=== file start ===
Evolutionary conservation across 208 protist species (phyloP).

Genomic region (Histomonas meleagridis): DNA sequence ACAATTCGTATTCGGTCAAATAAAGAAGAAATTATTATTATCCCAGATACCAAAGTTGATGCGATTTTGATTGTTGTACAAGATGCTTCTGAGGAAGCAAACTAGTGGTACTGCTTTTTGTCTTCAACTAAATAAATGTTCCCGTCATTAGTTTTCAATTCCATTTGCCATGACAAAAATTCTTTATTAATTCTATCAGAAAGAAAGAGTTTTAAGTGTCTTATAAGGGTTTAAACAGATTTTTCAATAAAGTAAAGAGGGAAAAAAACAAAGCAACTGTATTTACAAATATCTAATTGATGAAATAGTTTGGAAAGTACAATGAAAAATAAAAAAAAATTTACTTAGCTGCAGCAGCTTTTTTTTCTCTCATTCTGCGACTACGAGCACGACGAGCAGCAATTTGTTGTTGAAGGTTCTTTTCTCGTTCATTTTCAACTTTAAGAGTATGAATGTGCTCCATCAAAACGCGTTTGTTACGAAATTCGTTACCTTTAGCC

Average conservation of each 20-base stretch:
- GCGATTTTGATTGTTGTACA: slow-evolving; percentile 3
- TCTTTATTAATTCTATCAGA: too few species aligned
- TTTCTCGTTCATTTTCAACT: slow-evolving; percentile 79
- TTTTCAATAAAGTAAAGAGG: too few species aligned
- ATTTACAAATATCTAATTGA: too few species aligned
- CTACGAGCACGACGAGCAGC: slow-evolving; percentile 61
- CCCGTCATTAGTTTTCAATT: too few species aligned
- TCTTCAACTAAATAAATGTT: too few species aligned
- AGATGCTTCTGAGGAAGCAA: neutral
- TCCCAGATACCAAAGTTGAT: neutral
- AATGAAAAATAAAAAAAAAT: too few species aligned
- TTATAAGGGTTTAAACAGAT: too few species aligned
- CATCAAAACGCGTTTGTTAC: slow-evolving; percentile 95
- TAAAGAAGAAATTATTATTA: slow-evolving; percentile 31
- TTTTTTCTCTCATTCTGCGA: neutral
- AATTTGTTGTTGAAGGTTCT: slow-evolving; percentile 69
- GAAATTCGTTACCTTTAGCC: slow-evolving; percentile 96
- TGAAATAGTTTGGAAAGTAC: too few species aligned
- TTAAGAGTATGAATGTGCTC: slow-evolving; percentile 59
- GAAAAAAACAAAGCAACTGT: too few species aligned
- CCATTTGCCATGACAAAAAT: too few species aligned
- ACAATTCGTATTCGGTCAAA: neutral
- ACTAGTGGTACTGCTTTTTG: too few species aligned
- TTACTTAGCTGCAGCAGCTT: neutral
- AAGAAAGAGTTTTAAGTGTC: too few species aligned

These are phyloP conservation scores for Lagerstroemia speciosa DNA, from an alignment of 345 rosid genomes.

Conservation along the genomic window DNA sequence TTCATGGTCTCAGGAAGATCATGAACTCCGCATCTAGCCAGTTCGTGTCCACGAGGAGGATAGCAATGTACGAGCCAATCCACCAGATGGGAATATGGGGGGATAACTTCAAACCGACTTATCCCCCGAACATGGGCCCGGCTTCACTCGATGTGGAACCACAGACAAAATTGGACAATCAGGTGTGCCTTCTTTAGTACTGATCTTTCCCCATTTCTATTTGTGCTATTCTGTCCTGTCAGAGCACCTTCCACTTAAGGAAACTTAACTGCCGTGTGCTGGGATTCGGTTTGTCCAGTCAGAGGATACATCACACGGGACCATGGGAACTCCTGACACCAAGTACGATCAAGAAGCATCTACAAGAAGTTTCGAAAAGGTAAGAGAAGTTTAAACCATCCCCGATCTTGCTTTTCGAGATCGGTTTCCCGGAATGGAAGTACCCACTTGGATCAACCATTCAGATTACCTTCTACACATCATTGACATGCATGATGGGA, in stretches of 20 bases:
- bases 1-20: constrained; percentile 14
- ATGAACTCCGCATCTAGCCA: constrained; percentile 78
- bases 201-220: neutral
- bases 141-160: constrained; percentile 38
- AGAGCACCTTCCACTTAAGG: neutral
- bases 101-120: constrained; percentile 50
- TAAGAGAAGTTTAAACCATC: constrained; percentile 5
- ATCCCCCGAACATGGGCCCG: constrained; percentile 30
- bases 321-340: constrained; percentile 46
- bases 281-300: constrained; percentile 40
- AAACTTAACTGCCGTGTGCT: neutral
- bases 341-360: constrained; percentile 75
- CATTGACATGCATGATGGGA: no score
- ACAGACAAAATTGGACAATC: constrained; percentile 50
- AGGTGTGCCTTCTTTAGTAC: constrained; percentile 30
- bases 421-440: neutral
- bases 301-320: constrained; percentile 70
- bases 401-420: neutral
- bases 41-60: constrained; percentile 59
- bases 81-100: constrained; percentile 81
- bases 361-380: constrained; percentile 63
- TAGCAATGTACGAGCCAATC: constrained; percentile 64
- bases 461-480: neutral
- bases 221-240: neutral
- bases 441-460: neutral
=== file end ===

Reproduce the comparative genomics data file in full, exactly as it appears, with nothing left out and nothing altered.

Evolutionary conservation across 208 protist species (phyloP).

Genomic region (Histomonas meleagridis): DNA sequence ACAATTCGTATTCGGTCAAATAAAGAAGAAATTATTATTATCCCAGATACCAAAGTTGATGCGATTTTGATTGTTGTACAAGATGCTTCTGAGGAAGCAAACTAGTGGTACTGCTTTTTGTCTTCAACTAAATAAATGTTCCCGTCATTAGTTTTCAATTCCATTTGCCATGACAAAAATTCTTTATTAATTCTATCAGAAAGAAAGAGTTTTAAGTGTCTTATAAGGGTTTAAACAGATTTTTCAATAAAGTAAAGAGGGAAAAAAACAAAGCAACTGTATTTACAAATATCTAATTGATGAAATAGTTTGGAAAGTACAATGAAAAATAAAAAAAAATTTACTTAGCTGCAGCAGCTTTTTTTTCTCTCATTCTGCGACTACGAGCACGACGAGCAGCAATTTGTTGTTGAAGGTTCTTTTCTCGTTCATTTTCAACTTTAAGAGTATGAATGTGCTCCATCAAAACGCGTTTGTTACGAAATTCGTTACCTTTAGCC

Average conservation of each 20-base stretch:
- GCGATTTTGATTGTTGTACA: slow-evolving; percentile 3
- TCTTTATTAATTCTATCAGA: too few species aligned
- TTTCTCGTTCATTTTCAACT: slow-evolving; percentile 79
- TTTTCAATAAAGTAAAGAGG: too few species aligned
- ATTTACAAATATCTAATTGA: too few species aligned
- CTACGAGCACGACGAGCAGC: slow-evolving; percentile 61
- CCCGTCATTAGTTTTCAATT: too few species aligned
- TCTTCAACTAAATAAATGTT: too few species aligned
- AGATGCTTCTGAGGAAGCAA: neutral
- TCCCAGATACCAAAGTTGAT: neutral
- AATGAAAAATAAAAAAAAAT: too few species aligned
- TTATAAGGGTTTAAACAGAT: too few species aligned
- CATCAAAACGCGTTTGTTAC: slow-evolving; percentile 95
- TAAAGAAGAAATTATTATTA: slow-evolving; percentile 31
- TTTTTTCTCTCATTCTGCGA: neutral
- AATTTGTTGTTGAAGGTTCT: slow-evolving; percentile 69
- GAAATTCGTTACCTTTAGCC: slow-evolving; percentile 96
- TGAAATAGTTTGGAAAGTAC: too few species aligned
- TTAAGAGTATGAATGTGCTC: slow-evolving; percentile 59
- GAAAAAAACAAAGCAACTGT: too few species aligned
- CCATTTGCCATGACAAAAAT: too few species aligned
- ACAATTCGTATTCGGTCAAA: neutral
- ACTAGTGGTACTGCTTTTTG: too few species aligned
- TTACTTAGCTGCAGCAGCTT: neutral
- AAGAAAGAGTTTTAAGTGTC: too few species aligned

These are phyloP conservation scores for Lagerstroemia speciosa DNA, from an alignment of 345 rosid genomes.

Conservation along the genomic window DNA sequence TTCATGGTCTCAGGAAGATCATGAACTCCGCATCTAGCCAGTTCGTGTCCACGAGGAGGATAGCAATGTACGAGCCAATCCACCAGATGGGAATATGGGGGGATAACTTCAAACCGACTTATCCCCCGAACATGGGCCCGGCTTCACTCGATGTGGAACCACAGACAAAATTGGACAATCAGGTGTGCCTTCTTTAGTACTGATCTTTCCCCATTTCTATTTGTGCTATTCTGTCCTGTCAGAGCACCTTCCACTTAAGGAAACTTAACTGCCGTGTGCTGGGATTCGGTTTGTCCAGTCAGAGGATACATCACACGGGACCATGGGAACTCCTGACACCAAGTACGATCAAGAAGCATCTACAAGAAGTTTCGAAAAGGTAAGAGAAGTTTAAACCATCCCCGATCTTGCTTTTCGAGATCGGTTTCCCGGAATGGAAGTACCCACTTGGATCAACCATTCAGATTACCTTCTACACATCATTGACATGCATGATGGGA, in stretches of 20 bases:
- bases 1-20: constrained; percentile 14
- ATGAACTCCGCATCTAGCCA: constrained; percentile 78
- bases 201-220: neutral
- bases 141-160: constrained; percentile 38
- AGAGCACCTTCCACTTAAGG: neutral
- bases 101-120: constrained; percentile 50
- TAAGAGAAGTTTAAACCATC: constrained; percentile 5
- ATCCCCCGAACATGGGCCCG: constrained; percentile 30
- bases 321-340: constrained; percentile 46
- bases 281-300: constrained; percentile 40
- AAACTTAACTGCCGTGTGCT: neutral
- bases 341-360: constrained; percentile 75
- CATTGACATGCATGATGGGA: no score
- ACAGACAAAATTGGACAATC: constrained; percentile 50
- AGGTGTGCCTTCTTTAGTAC: constrained; percentile 30
- bases 421-440: neutral
- bases 301-320: constrained; percentile 70
- bases 401-420: neutral
- bases 41-60: constrained; percentile 59
- bases 81-100: constrained; percentile 81
- bases 361-380: constrained; percentile 63
- TAGCAATGTACGAGCCAATC: constrained; percentile 64
- bases 461-480: neutral
- bases 221-240: neutral
- bases 441-460: neutral